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Electrophysiology/Arrhythmia

Rhythms of the Heart

Each minute, the human heart pumps approximately five quarts of blood throughout the body. This translates to about 1,800 gallons of blood each day. The blood carries oxygen and vital nutrients to the body’s organs as they perform their function in sustaining human life.

The heart’s four chambers, two atria and two ventricles, work together to deliver the oxygen-enriched blood. Coordinating this effort is the heart’s electrical system.

The sinoatrial node, or natural pacemaker, of the heart initiates these electrical signals and works with the atrioventricular node in coordinating the pumping action between the atria and ventricles. In a normal heart, when the body is at rest, these electrical signals are responsible for a rhythmic beat of 60 to100 times per minute.

When there is an irregularity in the electrical system, whether the heart is beating too fast or too slow or possibly erratically, then an arrhythmia or heart rhythm disorder can occur.

It is important to find out if abnormal heart rhythms are occurring. Our physicians and staff can help.

You can attend our Cardiac Education Classes; view the schedule.

New Technology and Innovative Procedures

Our ability to make real-time 3-D models of the heart helps us determine the best treatment options such as medications, surgical procedures, or devices such as defibrillators or pacemakers with remote monitoring by specialized staff.

WATCHMAN™ (Left Atrial Appendage Closure Device) is an innovative one-time procedure that reduces the risk of stroke in non-valvular atrial fibrillation patients and the long-term risk of bleeding that comes with a lifetime of blood thinner use. Learn more about the WATCHMAN™ device.

For added convenience, remote electrophysiology consultations via telehealth are available to select Nebraska communities. Telehealth services utilizes video conferencing that enables our electrophysiologists to provide consults and/or advise the local cardiologist in making decisions about the care provided to patients. A telehealth service means that a visit with the cardiologist at the distant site will happen by using special audiovisual equipment. This allows the patient to be seen in the local clinic without traveling a distance to see the specialist.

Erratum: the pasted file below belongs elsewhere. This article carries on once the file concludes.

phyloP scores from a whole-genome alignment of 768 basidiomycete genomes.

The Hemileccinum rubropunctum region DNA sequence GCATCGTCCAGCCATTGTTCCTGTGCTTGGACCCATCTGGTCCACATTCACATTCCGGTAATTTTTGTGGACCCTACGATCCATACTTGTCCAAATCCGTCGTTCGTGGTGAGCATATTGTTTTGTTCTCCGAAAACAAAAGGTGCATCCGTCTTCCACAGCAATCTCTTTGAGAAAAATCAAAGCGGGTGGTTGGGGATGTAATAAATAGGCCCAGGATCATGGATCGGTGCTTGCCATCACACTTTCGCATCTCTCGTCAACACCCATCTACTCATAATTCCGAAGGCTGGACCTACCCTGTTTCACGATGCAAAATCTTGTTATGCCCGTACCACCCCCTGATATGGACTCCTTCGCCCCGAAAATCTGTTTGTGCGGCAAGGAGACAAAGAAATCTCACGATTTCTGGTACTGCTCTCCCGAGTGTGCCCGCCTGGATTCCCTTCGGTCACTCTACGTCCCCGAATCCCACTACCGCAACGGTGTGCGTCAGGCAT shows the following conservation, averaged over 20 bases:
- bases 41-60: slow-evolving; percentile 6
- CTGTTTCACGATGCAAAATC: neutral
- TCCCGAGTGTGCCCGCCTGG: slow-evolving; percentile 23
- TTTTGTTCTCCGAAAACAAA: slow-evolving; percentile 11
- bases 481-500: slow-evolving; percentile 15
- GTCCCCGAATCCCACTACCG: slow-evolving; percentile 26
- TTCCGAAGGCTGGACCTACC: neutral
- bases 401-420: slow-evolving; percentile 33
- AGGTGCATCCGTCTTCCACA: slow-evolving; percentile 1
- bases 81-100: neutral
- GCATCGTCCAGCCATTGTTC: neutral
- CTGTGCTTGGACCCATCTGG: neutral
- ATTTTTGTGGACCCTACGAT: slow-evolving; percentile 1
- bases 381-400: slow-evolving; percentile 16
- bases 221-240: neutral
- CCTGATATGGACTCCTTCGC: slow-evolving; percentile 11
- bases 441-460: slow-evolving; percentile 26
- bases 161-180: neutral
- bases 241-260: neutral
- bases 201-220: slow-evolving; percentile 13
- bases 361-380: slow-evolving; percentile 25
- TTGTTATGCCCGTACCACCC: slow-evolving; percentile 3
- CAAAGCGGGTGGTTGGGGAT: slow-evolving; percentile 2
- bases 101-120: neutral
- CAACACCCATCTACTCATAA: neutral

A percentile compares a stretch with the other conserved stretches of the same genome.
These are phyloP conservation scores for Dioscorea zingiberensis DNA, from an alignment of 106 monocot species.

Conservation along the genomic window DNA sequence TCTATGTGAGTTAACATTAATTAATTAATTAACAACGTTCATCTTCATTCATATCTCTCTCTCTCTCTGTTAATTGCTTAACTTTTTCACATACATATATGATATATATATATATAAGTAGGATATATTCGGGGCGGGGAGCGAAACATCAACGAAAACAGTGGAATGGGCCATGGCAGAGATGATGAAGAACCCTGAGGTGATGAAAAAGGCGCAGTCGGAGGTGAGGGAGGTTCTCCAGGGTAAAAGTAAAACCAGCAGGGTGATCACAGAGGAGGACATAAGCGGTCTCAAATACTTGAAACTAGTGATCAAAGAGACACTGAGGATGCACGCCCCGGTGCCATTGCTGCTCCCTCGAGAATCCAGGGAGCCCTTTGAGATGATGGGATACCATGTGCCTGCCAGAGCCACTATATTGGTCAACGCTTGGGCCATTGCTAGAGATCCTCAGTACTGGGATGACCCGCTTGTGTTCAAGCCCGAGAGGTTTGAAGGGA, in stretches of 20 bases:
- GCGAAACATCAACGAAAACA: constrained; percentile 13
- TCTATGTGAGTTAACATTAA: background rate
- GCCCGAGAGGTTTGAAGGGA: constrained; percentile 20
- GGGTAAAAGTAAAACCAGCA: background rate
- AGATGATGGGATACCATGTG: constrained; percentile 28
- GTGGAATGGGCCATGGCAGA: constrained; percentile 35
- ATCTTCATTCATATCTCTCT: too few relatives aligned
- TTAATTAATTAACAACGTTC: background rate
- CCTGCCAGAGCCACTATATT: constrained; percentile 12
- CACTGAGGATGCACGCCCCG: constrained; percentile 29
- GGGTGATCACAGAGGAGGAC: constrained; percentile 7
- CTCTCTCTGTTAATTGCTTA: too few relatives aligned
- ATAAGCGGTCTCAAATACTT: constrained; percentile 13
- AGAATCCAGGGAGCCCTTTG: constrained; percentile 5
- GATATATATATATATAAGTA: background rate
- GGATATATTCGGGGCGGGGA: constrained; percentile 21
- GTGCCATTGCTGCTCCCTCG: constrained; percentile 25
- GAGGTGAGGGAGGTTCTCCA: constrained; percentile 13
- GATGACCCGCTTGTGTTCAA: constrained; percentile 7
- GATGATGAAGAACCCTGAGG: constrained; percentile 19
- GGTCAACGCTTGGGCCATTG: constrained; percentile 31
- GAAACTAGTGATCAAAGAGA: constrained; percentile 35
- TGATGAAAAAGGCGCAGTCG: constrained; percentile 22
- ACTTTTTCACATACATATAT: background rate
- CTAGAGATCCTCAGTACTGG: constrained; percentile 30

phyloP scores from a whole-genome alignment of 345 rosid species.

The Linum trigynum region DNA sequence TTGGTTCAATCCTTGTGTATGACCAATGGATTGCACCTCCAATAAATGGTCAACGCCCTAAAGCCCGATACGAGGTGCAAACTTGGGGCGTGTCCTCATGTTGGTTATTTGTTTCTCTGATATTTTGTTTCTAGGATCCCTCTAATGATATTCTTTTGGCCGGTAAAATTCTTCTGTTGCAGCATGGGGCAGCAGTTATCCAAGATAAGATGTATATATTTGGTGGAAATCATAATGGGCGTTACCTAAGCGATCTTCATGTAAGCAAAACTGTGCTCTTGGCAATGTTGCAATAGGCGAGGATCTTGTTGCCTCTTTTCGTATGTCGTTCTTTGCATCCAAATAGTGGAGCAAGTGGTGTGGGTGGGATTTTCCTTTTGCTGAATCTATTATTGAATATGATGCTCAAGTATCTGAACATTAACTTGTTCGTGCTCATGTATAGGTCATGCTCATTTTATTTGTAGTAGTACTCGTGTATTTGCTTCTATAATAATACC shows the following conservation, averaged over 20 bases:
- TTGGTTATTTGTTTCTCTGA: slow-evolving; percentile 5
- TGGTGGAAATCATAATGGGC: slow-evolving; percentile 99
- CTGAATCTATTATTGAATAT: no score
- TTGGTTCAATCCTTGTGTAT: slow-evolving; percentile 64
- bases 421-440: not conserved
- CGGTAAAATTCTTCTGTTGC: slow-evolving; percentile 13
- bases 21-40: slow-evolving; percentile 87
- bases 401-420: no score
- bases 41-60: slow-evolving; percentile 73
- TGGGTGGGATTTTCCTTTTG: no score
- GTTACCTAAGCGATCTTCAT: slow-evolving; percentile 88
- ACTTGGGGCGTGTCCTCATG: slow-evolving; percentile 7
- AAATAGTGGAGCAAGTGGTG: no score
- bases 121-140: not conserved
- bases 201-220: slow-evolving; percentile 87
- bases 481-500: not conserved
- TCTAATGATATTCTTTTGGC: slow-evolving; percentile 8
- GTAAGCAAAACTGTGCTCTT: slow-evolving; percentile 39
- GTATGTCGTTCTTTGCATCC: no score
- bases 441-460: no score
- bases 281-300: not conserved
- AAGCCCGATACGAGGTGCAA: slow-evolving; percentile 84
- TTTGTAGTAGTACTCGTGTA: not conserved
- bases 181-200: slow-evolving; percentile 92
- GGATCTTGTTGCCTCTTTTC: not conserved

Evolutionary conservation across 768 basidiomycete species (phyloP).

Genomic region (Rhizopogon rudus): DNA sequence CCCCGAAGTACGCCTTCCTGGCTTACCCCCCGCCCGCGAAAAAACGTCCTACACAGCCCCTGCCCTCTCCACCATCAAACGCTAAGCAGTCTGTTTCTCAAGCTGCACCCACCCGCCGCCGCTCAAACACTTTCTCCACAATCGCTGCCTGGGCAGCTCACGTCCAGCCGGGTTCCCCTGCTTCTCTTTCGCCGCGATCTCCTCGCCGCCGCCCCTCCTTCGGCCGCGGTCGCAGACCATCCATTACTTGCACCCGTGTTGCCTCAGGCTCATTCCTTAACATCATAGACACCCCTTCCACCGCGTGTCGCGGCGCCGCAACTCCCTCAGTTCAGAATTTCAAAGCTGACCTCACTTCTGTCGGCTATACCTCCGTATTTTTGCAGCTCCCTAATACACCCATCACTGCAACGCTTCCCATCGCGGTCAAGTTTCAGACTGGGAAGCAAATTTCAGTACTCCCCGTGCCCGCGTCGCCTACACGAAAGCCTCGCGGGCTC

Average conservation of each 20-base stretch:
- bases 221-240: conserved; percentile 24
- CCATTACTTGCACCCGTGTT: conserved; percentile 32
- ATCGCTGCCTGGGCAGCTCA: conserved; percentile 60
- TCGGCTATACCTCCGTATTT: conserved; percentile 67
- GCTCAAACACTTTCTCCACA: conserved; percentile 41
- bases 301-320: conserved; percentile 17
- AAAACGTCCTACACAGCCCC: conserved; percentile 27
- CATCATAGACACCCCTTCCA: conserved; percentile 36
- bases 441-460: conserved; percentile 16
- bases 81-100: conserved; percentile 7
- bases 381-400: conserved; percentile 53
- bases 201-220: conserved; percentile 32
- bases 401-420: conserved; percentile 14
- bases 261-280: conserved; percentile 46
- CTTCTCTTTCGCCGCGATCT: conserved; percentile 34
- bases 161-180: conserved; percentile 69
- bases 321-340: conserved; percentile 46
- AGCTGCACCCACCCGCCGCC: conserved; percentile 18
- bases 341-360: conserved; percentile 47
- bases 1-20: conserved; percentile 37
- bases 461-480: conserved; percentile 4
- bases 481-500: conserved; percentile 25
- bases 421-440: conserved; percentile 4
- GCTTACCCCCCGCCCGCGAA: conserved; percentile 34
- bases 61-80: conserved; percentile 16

Atrial Fibrillation Center of Excellence

Atrial fibrillation (Afib) is a serious condition affecting millions of Americans. It is a complex, clinical problem with a variety of treatment approaches. The Nebraska Heart Institute is committed to serving each of our patients on a personal level by providing the proper treatment on an individual basis.

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Arrhythmia and Device Clinic

Arrhythmias are another name for abnormal heart rhythms. They can slow down the blood flow the body requires, both in the heart and throughout the body’s organs. Arrhythmias can cause dizziness, palpitations, fainting, and, in some cases, a serious condition may exist. The Arrhythmia and Device Clinic of the Nebraska Heart Institute specializes in the diagnosis, treatment, and monitoring of patients with arrhythmias.

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Anticoagulation Clinic

The Nebraska Heart Institute’s Outpatient Anticoagulation Clinic provides education, blood testing, and dosing instructions for patients taking anticoagulants (blood thinners). The clinic utilizes a “finger-stick” blood draw that provides lab results within seconds. Our team of experts includes specially trained nurses, advanced practice clinicians, and physicians who closely monitor and manage your medications. Our mission is to provide our patients continued monitoring of their anticoagulation treatment to ensure desired results and minimize adverse events. We are committed to providing quality clinical and educational services.

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